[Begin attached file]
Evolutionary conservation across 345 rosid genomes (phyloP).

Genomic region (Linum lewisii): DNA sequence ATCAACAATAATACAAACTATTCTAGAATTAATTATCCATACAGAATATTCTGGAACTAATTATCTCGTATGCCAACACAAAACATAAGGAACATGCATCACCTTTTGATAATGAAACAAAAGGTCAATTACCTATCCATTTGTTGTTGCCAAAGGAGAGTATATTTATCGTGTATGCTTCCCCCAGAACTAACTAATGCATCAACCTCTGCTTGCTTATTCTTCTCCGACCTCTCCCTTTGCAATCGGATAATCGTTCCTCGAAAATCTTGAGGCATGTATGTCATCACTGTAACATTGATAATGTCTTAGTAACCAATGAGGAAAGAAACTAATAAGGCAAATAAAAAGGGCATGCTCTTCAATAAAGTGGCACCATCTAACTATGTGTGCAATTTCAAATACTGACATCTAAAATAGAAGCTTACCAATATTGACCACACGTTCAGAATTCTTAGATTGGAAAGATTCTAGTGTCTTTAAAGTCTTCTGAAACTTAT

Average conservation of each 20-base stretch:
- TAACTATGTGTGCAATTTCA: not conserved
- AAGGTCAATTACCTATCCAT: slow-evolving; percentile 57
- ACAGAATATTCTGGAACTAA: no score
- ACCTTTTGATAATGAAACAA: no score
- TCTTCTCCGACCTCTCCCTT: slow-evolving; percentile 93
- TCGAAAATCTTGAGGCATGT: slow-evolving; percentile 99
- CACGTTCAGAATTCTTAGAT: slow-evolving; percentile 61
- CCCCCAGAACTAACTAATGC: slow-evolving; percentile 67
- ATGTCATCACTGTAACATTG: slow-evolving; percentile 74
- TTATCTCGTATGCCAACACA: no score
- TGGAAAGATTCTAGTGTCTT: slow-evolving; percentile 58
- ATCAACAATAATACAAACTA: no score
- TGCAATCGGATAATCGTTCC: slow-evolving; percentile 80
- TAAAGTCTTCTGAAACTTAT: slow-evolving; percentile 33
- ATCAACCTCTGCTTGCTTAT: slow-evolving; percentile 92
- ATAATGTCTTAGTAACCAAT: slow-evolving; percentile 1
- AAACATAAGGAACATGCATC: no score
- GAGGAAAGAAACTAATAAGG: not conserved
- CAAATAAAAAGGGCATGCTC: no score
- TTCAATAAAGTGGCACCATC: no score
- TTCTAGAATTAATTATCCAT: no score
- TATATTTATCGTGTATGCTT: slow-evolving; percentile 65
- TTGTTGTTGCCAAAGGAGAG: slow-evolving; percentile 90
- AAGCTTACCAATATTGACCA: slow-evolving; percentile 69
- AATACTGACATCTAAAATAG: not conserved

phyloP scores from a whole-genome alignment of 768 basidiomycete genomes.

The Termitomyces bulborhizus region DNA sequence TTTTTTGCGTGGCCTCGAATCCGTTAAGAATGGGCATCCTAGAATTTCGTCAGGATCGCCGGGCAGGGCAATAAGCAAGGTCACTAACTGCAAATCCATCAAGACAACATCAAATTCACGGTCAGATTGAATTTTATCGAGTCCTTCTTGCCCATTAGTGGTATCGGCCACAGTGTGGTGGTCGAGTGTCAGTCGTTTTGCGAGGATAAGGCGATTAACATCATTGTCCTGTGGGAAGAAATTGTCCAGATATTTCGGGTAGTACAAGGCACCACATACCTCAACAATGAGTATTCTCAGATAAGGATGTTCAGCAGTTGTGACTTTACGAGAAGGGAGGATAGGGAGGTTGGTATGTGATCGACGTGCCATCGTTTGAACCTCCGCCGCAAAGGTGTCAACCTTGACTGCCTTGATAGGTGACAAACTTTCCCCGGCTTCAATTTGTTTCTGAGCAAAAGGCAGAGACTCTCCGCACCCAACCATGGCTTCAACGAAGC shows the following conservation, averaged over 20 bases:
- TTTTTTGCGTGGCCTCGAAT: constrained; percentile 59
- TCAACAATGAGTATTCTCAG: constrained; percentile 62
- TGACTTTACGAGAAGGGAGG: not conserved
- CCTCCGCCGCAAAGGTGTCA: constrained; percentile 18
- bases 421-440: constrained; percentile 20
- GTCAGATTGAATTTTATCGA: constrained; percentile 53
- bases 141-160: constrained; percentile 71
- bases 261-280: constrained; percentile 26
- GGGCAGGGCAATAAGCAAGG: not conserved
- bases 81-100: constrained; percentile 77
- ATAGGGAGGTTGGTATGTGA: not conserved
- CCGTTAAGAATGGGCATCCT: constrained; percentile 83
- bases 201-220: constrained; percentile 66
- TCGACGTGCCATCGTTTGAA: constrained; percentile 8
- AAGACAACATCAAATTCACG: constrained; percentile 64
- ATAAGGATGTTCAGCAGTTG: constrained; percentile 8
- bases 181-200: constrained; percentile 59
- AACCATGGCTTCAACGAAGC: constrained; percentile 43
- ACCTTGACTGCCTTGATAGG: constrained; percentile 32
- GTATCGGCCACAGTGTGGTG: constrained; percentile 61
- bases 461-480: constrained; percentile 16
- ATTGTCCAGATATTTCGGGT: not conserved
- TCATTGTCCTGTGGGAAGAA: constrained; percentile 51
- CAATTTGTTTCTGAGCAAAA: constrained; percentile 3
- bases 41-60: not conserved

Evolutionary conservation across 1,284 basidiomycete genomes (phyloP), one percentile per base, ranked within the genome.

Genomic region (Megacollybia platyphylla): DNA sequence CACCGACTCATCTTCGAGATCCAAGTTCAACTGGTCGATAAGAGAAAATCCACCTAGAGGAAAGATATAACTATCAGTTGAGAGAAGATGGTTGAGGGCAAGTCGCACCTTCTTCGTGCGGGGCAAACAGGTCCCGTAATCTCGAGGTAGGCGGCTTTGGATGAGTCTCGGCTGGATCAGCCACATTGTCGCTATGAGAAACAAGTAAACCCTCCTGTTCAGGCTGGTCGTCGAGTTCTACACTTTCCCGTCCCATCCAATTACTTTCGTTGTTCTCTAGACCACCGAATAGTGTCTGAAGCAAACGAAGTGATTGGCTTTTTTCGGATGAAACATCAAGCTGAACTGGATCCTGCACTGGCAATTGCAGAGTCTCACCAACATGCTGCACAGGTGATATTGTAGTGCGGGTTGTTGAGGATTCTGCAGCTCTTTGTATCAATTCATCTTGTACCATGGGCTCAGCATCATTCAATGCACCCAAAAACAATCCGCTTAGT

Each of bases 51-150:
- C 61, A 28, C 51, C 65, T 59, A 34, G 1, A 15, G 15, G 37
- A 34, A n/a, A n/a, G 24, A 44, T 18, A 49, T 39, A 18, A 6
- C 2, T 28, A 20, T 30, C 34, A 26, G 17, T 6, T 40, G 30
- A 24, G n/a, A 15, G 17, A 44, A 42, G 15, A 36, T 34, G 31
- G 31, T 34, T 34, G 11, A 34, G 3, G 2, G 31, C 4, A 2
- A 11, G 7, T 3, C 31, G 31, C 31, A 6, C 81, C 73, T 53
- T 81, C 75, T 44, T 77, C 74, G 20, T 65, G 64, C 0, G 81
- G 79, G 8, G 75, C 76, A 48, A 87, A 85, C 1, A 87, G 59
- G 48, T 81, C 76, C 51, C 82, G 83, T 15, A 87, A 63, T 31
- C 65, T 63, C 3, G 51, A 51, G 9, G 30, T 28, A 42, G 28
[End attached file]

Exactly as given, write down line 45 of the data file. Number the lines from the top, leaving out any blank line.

- AAGACAACATCAAATTCACG: constrained; percentile 64